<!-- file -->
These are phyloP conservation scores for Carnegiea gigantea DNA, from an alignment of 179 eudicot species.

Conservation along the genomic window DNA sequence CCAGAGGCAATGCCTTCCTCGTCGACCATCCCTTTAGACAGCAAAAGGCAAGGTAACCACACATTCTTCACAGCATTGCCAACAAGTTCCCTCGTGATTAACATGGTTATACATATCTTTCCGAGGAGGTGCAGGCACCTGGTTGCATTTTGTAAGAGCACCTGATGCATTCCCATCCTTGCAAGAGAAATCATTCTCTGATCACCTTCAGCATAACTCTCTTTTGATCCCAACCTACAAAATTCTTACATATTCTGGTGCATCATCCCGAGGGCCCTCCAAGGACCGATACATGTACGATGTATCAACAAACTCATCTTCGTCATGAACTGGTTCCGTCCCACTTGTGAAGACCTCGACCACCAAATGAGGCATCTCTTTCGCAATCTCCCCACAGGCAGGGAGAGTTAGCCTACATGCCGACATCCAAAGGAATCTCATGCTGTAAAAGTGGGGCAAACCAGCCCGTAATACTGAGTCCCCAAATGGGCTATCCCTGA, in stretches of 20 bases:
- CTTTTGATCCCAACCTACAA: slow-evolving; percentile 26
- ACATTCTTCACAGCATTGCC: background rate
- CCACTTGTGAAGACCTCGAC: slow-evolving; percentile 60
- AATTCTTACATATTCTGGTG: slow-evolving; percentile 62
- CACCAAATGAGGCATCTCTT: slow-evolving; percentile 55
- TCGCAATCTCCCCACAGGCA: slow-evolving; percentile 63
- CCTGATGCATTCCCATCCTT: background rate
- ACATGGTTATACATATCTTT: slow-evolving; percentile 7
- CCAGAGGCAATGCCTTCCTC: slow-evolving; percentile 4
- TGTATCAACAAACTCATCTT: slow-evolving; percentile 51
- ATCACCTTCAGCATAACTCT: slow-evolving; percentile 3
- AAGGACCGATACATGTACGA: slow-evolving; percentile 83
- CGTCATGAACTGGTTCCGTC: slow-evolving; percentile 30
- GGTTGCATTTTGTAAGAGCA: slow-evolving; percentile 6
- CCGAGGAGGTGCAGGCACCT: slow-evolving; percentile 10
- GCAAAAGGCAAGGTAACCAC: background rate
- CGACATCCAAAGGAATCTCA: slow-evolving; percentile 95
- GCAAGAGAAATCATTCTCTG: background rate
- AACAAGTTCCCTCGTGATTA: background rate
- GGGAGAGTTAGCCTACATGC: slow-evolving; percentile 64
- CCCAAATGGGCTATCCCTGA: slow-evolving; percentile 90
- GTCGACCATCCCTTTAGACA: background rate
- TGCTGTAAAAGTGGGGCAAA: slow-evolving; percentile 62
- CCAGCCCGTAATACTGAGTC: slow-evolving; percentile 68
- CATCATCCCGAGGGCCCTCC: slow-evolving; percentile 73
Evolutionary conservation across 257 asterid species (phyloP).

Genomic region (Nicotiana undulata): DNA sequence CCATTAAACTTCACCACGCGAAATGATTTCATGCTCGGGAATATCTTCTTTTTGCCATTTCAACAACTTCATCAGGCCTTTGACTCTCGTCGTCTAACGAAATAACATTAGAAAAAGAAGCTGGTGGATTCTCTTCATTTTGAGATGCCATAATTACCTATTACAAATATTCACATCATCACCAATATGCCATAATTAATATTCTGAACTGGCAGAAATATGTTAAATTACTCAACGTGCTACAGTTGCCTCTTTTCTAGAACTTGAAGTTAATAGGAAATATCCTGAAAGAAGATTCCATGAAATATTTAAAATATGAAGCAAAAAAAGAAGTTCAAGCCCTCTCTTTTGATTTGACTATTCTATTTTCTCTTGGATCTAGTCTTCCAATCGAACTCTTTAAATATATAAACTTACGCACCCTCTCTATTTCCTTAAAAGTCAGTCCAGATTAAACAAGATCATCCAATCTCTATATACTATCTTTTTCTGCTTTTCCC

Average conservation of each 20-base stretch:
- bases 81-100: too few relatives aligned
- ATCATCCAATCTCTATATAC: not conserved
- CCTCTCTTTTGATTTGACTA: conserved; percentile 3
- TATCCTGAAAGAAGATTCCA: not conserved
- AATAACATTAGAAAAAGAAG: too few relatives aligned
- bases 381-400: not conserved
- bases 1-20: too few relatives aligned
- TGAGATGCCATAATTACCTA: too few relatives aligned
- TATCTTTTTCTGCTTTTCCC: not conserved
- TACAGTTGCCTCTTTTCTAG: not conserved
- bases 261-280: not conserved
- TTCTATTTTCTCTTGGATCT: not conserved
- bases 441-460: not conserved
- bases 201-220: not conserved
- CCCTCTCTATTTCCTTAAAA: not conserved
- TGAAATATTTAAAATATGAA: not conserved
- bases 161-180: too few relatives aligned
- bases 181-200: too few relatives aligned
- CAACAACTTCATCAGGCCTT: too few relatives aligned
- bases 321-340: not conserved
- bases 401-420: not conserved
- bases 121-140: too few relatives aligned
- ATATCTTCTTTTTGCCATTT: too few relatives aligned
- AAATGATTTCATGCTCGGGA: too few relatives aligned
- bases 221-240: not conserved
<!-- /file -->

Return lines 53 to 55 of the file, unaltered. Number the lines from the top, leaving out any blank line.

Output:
- ATATCTTCTTTTTGCCATTT: too few relatives aligned
- AAATGATTTCATGCTCGGGA: too few relatives aligned
- bases 221-240: not conserved